Analysis of several bituminous minerals

M.P. Berthier
1839 Journal of the Franklin Institute  
We then had recourse to Marsh~s apparatu% and as the scum prevented a continuous flow of the gas, we allowed it to accumulate in the short branch of the tube~ and opened the cock only when the froth had disappeared. Thiswas expedited by moving a piece of ignited coal round the tub% bent at right angles about ti~ree inches above the cock to which it was adapted. This tube was heated to redness in the middle of its horizontal part. • A quantity of arsenic, quite considerable, was here deposited;
more » ... as here deposited; and the extremities of the tube being sealed by a lamp, the specimen was easily preserved. This last method o[ decomposing arsenical hydrogen is unquestionably the best, for no portion of the gas is lost, and by continuing the operation, we obtain within a short space almost the whole of the arsenic contained in the substance to be analysed; and if we are careful as soon as the operation is ore% to close the end of the tub% the arsenic preserves indefinitely its metallic brilliancy when exposed to the air. We were given also some fecal matters to examine, which we had only to boil tbr a few moments in distilled water~ to obtain, by the above process, results which were very satisfactory. I ought to mention, that we rigorously examined the purity of the sul, phuric acid and the zinc employed in the investigation, and after each operation we changed the zin% lest some arsenic might be deposited on it. My only object in this note is to recommend the process of Marsh as the most eligible for its simplicity, ease, and the certainty of its results. Our application of it is the first, 1 belier% in so grave a case of medical jurisprudence.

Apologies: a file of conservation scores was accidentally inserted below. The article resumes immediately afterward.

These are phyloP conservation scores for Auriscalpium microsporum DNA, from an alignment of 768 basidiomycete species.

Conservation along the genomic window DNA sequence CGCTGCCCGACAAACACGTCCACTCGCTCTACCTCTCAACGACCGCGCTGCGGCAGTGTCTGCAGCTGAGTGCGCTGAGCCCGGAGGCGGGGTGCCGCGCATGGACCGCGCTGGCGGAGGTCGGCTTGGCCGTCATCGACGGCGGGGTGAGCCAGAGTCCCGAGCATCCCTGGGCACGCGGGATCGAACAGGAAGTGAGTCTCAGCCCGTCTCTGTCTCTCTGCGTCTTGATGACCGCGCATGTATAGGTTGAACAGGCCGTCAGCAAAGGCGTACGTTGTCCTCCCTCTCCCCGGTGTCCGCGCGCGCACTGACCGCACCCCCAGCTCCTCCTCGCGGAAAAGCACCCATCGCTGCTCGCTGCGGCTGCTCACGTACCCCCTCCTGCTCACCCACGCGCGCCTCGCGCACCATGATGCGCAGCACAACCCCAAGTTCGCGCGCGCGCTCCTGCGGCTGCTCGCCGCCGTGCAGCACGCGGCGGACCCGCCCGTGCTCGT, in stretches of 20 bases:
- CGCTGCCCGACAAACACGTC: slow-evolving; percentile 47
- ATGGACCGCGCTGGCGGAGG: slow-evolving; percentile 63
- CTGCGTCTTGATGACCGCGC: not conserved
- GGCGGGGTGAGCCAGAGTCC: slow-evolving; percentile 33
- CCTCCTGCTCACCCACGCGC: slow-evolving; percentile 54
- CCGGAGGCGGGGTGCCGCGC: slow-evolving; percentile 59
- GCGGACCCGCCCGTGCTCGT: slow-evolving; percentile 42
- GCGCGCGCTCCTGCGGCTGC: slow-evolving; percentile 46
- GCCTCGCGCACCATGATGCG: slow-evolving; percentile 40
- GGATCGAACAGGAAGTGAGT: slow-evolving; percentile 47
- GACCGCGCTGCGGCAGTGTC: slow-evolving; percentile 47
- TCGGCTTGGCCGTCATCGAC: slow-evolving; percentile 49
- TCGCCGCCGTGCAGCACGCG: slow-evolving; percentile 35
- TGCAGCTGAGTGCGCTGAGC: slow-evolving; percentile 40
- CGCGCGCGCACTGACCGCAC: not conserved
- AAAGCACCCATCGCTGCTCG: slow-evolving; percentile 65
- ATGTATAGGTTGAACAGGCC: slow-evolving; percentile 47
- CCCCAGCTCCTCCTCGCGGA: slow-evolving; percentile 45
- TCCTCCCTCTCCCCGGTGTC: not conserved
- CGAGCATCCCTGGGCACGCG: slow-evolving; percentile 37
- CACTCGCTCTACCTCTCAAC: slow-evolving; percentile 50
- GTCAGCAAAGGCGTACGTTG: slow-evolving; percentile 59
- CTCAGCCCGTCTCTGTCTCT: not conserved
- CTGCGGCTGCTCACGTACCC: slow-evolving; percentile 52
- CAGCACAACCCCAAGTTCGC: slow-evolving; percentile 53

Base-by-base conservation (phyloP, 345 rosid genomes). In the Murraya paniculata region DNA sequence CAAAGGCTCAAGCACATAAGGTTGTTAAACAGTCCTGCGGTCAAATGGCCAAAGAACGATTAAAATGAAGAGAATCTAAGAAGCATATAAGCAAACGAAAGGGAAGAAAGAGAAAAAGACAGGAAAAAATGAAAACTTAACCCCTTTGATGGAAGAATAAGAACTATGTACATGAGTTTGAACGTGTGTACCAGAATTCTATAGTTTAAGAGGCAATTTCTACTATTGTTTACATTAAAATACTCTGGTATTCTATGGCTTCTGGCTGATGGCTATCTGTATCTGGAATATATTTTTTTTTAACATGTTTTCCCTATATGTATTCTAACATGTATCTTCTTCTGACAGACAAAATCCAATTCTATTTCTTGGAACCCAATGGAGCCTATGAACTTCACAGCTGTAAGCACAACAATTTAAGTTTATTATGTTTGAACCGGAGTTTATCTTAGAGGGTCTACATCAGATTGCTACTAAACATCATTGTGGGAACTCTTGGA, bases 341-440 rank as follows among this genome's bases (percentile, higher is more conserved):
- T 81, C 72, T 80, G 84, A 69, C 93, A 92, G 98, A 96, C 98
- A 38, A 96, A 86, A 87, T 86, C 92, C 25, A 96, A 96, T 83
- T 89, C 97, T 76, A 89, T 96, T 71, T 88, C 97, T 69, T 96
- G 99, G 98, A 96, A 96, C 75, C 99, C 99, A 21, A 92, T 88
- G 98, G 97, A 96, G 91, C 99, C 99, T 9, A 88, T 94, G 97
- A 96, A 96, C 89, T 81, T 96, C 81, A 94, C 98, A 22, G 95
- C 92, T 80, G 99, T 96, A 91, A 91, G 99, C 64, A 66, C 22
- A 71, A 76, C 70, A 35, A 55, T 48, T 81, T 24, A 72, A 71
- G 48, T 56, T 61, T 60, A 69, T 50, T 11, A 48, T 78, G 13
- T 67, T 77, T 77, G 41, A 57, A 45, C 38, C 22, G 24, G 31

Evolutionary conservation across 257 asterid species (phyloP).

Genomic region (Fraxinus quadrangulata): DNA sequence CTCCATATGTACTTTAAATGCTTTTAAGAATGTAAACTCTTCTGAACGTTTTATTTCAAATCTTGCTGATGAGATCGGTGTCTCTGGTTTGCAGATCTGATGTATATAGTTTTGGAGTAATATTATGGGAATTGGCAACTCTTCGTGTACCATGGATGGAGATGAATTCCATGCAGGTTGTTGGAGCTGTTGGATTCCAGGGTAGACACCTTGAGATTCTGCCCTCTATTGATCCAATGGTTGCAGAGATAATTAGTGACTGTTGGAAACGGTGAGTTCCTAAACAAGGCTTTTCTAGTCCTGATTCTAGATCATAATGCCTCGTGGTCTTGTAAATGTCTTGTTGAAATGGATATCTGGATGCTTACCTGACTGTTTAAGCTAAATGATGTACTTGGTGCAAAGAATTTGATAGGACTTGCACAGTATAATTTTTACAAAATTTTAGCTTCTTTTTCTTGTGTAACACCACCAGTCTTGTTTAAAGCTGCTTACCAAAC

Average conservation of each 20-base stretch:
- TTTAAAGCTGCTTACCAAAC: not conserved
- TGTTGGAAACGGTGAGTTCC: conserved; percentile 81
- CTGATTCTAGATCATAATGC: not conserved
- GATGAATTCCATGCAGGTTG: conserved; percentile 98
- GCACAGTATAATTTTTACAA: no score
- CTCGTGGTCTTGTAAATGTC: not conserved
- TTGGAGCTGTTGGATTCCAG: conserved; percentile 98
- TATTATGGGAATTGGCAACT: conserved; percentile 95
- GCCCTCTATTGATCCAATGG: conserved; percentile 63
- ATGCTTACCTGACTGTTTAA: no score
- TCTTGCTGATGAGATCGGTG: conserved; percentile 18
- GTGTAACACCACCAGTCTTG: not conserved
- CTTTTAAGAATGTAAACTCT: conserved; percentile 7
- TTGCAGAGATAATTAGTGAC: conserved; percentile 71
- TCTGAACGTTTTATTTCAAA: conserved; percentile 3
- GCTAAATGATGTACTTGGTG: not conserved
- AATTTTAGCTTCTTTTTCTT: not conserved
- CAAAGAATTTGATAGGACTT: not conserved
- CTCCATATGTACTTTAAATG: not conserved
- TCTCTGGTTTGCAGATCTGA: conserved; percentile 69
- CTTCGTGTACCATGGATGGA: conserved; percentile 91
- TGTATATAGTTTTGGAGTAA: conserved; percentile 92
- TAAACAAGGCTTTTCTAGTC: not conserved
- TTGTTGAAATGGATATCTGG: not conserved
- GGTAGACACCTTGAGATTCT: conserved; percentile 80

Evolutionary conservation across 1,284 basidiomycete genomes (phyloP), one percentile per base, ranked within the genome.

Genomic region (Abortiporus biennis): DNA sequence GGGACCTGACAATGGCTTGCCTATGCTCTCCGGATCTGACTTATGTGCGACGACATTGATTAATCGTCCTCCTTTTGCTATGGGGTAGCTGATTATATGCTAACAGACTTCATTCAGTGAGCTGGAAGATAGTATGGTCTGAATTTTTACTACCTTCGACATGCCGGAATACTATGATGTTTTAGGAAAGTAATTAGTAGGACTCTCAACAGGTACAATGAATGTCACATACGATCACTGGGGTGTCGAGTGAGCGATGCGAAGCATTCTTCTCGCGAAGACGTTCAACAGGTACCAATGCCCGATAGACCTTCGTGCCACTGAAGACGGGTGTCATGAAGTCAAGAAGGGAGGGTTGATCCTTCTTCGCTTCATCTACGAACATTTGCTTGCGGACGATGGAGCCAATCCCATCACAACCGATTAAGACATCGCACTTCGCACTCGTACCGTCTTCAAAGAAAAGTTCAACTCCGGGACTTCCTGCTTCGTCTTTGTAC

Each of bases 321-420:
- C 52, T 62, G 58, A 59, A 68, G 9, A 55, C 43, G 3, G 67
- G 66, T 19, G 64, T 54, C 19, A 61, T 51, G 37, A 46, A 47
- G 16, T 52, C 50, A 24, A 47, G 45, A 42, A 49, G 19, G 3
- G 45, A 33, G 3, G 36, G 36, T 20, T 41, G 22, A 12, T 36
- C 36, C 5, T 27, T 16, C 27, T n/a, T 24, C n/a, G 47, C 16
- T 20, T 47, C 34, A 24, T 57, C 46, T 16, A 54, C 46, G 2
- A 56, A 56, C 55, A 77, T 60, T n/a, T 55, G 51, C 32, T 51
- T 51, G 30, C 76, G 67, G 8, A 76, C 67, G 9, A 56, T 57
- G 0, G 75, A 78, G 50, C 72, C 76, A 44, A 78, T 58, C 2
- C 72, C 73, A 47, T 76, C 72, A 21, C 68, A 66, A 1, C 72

doi:10.1016/s0016-0032(39)91075-6 fatcat:sbikuqjmljdi5i7tif4woj2gx4